Conjuring Darkness: Bill Skarsgård and the Rebirth of Nosferatu

Among the incestuous Hollywood horror crowd, few actors can boast a shadow as long and cold as the one cast by Bill Skarsgård. In Stephen King’s It (2017) – a horrific tale of a cursed and murderous clown – Skarsgård played Pennywise, a character who has been interpreted and reimagined through the prism of many different actors but, with his gaunt figure and perpetually opened jaws, has come to serve as a moving metaphor for evil itself. Now, Skarsgård is luring us into the dark heart of Nosferatu. The actor isn’t playing Nosferatu – he is terrorizing us with a finely honed impression of evil.

The Unsettling Allure of Skarsgård's Characters

Skarsgård’s macabre climb through the basement of Tinseltown has been a dizzying succession of characters who exploit our worst anxieties, and each part adds another layer to his mysterious persona. His work in Pennywise was acting as fear itself. It is a special talent: to transform the actor’s all-important charisma into something menacing. That’s what makes for such a potent horror star.

Diving into the Shadows: The Role of Count Orlock

In an Esquire interview on his role in the new film Nosferatu (out later this year), Skarsgård digs deep into vampirism and gets to the heart of what it means to be cursed: ‘I had to ask myself so many questions about the character of the vampire. I had to audition a few times, with various voices and different looks. Then I gave in, allowed myself to embody the part of this guy. I tried different ways, until suddenly Robert [Eggers] looked at me and believed it. And I believed it too. I believed I could do it.’

The Transformation: More Than Skin Deep

To become Count Orlock, it wasn’t enough for Skarsgård to simply shape his body; he had to alter his soul. Props and make-up transformed him into a visually unrecognisable creature – but it was the impression that was left indelible. ‘Pure evil’ is how he said he tried to play the role. The actor went to such a place alone, that it cost him: He worked in isolation from his castmates, and, just as in the case of The Master, spent the hours between takes alone with himself.

A Collaboration of the Macabre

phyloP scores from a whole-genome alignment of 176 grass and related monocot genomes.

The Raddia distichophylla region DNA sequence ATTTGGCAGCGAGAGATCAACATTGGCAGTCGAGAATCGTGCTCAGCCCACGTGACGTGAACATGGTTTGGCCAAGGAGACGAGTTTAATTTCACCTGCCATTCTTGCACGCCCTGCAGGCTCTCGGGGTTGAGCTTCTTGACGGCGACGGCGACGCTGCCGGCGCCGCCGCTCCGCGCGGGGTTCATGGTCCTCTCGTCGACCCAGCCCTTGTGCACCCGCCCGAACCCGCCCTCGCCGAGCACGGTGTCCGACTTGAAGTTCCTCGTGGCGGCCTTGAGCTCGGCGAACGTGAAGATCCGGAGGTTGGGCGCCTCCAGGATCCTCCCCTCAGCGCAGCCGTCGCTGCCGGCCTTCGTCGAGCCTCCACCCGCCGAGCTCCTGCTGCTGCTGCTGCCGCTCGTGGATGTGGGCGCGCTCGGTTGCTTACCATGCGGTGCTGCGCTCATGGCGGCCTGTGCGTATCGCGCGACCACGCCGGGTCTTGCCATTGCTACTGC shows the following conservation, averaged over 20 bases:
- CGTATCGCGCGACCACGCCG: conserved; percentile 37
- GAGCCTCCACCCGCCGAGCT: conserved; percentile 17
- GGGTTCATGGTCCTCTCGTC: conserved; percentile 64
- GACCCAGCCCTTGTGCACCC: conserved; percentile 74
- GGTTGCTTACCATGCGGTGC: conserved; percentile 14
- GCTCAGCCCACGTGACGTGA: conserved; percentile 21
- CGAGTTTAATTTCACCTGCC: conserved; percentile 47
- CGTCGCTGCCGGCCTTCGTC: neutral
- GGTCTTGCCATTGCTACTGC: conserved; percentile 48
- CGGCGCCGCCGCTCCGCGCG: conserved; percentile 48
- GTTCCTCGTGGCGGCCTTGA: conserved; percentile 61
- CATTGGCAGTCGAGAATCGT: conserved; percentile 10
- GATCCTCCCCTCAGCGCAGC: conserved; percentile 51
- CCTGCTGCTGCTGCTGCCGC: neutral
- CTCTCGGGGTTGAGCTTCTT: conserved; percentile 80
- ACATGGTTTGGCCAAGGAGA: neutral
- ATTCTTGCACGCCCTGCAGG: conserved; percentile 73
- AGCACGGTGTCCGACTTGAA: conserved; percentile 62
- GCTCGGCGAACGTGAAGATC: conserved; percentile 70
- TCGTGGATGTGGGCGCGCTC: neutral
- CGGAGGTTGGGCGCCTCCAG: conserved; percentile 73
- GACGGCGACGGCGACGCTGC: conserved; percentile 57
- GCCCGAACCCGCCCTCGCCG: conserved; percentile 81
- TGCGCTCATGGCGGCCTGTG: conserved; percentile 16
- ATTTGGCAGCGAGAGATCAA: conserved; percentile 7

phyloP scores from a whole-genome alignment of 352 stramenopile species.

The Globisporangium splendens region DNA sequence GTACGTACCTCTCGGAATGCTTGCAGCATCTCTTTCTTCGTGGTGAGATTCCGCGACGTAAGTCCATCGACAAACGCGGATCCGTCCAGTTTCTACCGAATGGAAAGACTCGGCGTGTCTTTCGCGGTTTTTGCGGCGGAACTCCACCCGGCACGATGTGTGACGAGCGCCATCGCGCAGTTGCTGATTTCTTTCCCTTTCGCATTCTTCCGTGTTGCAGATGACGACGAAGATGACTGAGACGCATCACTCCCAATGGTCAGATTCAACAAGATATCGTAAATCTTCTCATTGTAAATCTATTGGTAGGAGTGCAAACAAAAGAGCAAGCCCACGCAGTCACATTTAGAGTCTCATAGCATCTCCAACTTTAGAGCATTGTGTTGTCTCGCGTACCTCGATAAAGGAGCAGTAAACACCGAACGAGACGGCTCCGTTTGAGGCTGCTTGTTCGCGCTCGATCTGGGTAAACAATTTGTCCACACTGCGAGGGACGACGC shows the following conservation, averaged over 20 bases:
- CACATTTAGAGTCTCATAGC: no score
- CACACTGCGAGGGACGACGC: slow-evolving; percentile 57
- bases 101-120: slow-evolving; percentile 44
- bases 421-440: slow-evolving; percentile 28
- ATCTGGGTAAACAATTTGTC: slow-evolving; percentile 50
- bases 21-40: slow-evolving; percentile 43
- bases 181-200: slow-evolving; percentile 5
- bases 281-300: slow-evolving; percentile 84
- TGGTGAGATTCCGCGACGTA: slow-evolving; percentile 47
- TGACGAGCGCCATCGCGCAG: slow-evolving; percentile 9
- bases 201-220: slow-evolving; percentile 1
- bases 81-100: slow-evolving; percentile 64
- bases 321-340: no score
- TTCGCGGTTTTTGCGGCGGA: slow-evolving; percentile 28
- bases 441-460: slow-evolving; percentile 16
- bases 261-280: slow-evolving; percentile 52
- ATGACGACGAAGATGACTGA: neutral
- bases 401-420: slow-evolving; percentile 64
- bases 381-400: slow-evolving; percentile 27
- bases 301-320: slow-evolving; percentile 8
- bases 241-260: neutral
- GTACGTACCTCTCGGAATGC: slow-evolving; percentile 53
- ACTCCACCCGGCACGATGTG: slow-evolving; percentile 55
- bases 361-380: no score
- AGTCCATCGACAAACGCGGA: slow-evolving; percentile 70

What comes through from Skarsgård describing how he prepared for the role in Nosferatu is a distinct sense of his involvement in a rich collaboration along the way: Working with Eggers … he helped me delve into the psyche of this character, a dead sorcerer, or a man who triggers gut-wrenching fear. For lack of better terms, we sought to plumb the occult and macabre. Together, we’ll see where it leads, whatever it may be. This is going to be so f**king brutal. I mean, I want everyone to piss themselves. We’re going to change the meaning of horror films forever.

An Impression Lasting Beyond the Screen

This intensity of commitment, of inhabiting his roles, of making of them something more than acting, more than impression, is central to what makes him so unique in the genre. Like all his other vampires, Nosferatu delves into the monstrous core of humanity (and inhumanity) and plants the vampire fist firmly on the chest to keep it there. He’s still making us feel things we might not want to feel.

The Essence of an Impression

To impress is to mark oneself upon the mind of another. The process requires a depth of involvement – of feeling – that lives on in the memory of both viewer and viewed, long after their initial experience together. When Bill Skarsgård (in the role of Nosferatu) impresses his audience the way he impresses the screen, when he plants himself in their imaginations, he impresses. As Beltrami’s Nosferatu edges its way towards the big screen, it is this capacity to summon and impress that presages the film’s place in the history of horror.

And Bill Skarsgård’s decidedly recognisable performance as Pennywise the dancing clown as well as Count Orlock signals a larger trajectory in his career: an investigation – and, increasingly, an embrace – of that which is just on the other side of the line separating the beautiful from the hideous; that which is off-kilter and disturbing; that which is downright fearful. Courtesy Netflix Skarsgård’s performances don’t just act on us; they draw us into the dark and leave us with an impression of something that sticks with us long after the film is over. Hopping aboard Nosferatu’s creaky coffin as audiences prepare to meet Skarsgård’s version of it, what’s left for us to say? The shape of horror to come, like Skarsgård’s Nosferatu and the shadowy cultural legacy he looks destined to leave, will surely loom large.

May 30, 2024
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